We did not observe any RNase ZL in the cytosol. Previously, others had reported a predominantly cytosolic localization of ELAC2 upon biochemical fractionation [11] and a ubiquitous cellular localization of RNase ZL by immunofluorescence [13]. Experimental design and methodological approach appear to account for these discrepancies. A protein tagged at its N-terminus by two FLAG epitopes was expressed from an optimized initiation site in the first study [11]. Thereby the N-terminal mitochondrial targeting signal was displaced and initiation from the downstream AUG, responsible for translation of nuclear RNase ZL, prevented. The N-terminal tag might have additionally masked the nuclear localization signal [22]. Some nuclear proteins moreover have a strong tendency to leak to the cytosol upon biochemical fractionation. Concerning the latter study [13], the uniform immunofluorescence throughout the cell casts doubts on the specificity of the antibody used. In the end, it is unlikely that the EGFP attached to the C-terminus of RNase ZL in our study prevented its cytosolic localization, as this was neither the case with EGFP alone nor with EGFP tagged RNase ZS.

Concluding remarks

Animal cells use two radically different enzymes for the processing of tRNA 5′ ends in the nucleus and mitochondria [26][28]. In contrast, key enzymatic components appear to be shared for the formation of tRNA 3′ ends. RNase ZL is localized to both compartments of tRNA biogenesis, and considering that only a single gene (TRNT1) for ATP(CTP):tRNA nucleotidyltransferase, the CCA-adding enzyme has been identified in the human genome, it appears reasonable to assume it is shared as well [29]. An analysis of TRNT1's N-terminus and putative translation initiation sites at least suggests that it employs the same basic mechanism for dual localization as RNase ZL (unpublished analysis).

Materials and Methods

Bioinformatics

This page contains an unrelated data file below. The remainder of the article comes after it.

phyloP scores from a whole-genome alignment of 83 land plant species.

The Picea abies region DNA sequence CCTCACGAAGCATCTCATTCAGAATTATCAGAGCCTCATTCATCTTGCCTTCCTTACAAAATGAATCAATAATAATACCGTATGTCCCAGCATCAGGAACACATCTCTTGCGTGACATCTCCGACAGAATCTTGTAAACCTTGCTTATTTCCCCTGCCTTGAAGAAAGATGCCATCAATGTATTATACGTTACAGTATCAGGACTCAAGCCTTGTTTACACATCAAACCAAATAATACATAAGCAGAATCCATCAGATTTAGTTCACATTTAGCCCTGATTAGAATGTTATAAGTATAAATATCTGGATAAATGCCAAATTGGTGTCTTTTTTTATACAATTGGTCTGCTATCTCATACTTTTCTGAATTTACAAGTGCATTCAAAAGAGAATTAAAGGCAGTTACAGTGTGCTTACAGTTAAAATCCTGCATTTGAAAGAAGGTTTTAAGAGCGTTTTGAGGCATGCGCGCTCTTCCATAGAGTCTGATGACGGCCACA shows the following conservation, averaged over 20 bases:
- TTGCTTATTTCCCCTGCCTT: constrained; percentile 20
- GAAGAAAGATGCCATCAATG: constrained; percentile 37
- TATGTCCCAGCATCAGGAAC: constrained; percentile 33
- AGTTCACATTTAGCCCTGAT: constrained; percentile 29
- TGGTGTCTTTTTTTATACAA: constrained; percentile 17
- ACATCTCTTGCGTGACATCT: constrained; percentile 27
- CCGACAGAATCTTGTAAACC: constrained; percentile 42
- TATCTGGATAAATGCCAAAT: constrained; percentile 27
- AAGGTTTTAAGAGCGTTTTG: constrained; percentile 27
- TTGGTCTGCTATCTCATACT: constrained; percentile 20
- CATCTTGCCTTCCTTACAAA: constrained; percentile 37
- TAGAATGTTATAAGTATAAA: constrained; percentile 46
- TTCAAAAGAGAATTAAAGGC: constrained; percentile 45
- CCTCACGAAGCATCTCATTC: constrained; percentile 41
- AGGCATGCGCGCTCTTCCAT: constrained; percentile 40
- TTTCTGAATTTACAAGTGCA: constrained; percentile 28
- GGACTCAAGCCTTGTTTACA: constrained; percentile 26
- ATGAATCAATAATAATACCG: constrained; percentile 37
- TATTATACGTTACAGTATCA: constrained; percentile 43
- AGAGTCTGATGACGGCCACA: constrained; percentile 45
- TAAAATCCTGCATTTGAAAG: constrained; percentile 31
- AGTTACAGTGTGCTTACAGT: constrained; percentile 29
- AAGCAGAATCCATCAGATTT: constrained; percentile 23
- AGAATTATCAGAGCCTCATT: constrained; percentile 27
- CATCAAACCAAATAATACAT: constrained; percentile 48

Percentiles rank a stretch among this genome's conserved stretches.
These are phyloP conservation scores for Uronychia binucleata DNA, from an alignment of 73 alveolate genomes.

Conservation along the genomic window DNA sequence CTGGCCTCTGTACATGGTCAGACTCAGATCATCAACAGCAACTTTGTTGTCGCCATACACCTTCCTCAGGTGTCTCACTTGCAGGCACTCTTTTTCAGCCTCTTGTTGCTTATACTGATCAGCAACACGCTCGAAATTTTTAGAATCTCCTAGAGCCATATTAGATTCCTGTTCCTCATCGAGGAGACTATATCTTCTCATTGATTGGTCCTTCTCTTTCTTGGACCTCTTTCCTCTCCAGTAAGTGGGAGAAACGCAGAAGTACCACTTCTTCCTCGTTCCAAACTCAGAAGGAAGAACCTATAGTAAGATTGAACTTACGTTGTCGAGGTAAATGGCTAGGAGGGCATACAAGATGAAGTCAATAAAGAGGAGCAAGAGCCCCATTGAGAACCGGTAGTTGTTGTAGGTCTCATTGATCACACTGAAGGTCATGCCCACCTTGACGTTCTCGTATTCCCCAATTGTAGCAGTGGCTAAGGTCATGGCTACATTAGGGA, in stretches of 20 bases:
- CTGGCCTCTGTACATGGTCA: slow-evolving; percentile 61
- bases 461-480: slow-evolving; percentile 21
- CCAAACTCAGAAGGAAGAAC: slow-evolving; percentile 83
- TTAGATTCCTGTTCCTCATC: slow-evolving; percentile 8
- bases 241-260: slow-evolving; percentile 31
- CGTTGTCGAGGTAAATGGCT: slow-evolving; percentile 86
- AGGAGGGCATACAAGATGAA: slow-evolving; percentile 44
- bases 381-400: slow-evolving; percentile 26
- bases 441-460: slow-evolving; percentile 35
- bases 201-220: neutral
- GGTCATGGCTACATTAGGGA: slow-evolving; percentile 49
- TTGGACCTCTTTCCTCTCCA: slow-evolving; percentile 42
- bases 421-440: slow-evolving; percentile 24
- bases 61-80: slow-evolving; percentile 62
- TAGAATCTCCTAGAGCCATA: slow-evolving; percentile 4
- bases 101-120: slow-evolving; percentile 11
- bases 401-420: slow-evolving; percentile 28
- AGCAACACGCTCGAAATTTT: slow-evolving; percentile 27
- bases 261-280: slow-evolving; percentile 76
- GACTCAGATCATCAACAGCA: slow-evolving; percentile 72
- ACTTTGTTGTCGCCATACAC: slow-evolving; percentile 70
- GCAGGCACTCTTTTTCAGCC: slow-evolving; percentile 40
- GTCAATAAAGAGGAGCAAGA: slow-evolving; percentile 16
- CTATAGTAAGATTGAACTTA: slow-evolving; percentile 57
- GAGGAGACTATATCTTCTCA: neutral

For the prediction of subcellular localization we used the following tools: LOCtree [30], TargetP [31], MitoProt II [32], Predotar [33], and PredictNLS [34].

Mammalian RNase ZL gene sequences were retrieved from Ensembl [35]. Sequence alignments were generated with MacVector 6.5 (Oxford Molecular).

cDNA expression plasmids

The coding sequences of ELAC1 (NM_018696) and ELAC2 (NM_018127) including 15 nucleotides of 5′ untranslated region preceding the start codon were PCR amplified from HeLa cell (ATCC# CCL-2) cDNA using primers containing BamHI and in-frame XbaI restriction sites. PCR products were cloned into a pcDNA4/TO (Invitrogen) that was modified by insertion of the EGFP coding sequence from pEGFP-N3 (Invitrogen) into its ApaI site. Proteins expressed from these plasmids are composed of their complete native amino acid sequence fused at their C-terminus via a short linker peptide (SerArgGlyProAlaThr) to EGFP.

The native ELAC2 expression plasmid was modified by site-directed mutagenesis using the QuikChange (Stratagene) protocol: GTCACC replaced (i) the natural 5′ untranslated region, or (ii) the 5′ untranslated region plus the first 45 nucleotides of coding sequence.

Cell lines, staining, and microscopy

Stable T-REx-293 (Invitrogen) cell lines were generated as described recently [28]. For each expression cassette we isolated and analyzed several clones.

Cells were grown on cover slips and expression induced with tetracycline at 0.2 µg/ml. Paraformaldehyde fixed cells were stained with bisbenzimid H33342 and embedded in Kaiser's glycerol gelatin. For mitochondrial staining cells were fixed, permeabilized with 0.1% Triton X-100, and incubated with a monoclonal antibody specific for subunit I of cytochrome c oxidase (Molecular Probes A6403) at 5 ng/µl. For detection biotinylated anti mouse IgG and Texas Red conjugated streptavidin were used. A conventional epifluorescent and a dual-channel confocal laser scanning microscope (Olympus FluoView) were used. Pictures were processed with the FluoView application software (Olympus).

A 143B (ATCC# CRL-8303) derived cell line stably expressing DsRed2 (Clontech) targeted to mitochondria by the signal peptide of cytochrome c oxidase subunit VIII was selected. This cell line was transfected with the ELAC expression plasmids by a magnet assisted transfection procedure according to the instructions of the supplier (IBA BioTAGnology).

Supporting Information

Figure S1.

Subcellular localization of EGFP-tagged RNase ZS, RNase ZL, and RNase ZL variants with modified translation initiation sites in 143B cells. (A) RNase ZS-EGFP; (B) RNase ZL-EGFP with native translation initiation context; (C) RNase ZL-EGFP variant with an optimized translation initiation context of the first AUG; (D) RNase ZL-EGFP variant without the first 15 amino acids; (E–H) DsRed2 labeled mitochondria of cells shown in the same row; (I–L) nuclear staining of cells shown in the same row.

https://doi.org/10.1371/journal.pone.0019152.s001

(TIF)

Acknowledgments

I gratefully acknowledge the excellent technical assistance of Esther Löffler and Clemens Hufnagl.

Author Contributions

Conceived and designed the experiments: WR. Performed the experiments: WR. Analyzed the data: WR. Contributed reagents/materials/analysis tools: WR. Wrote the paper: WR.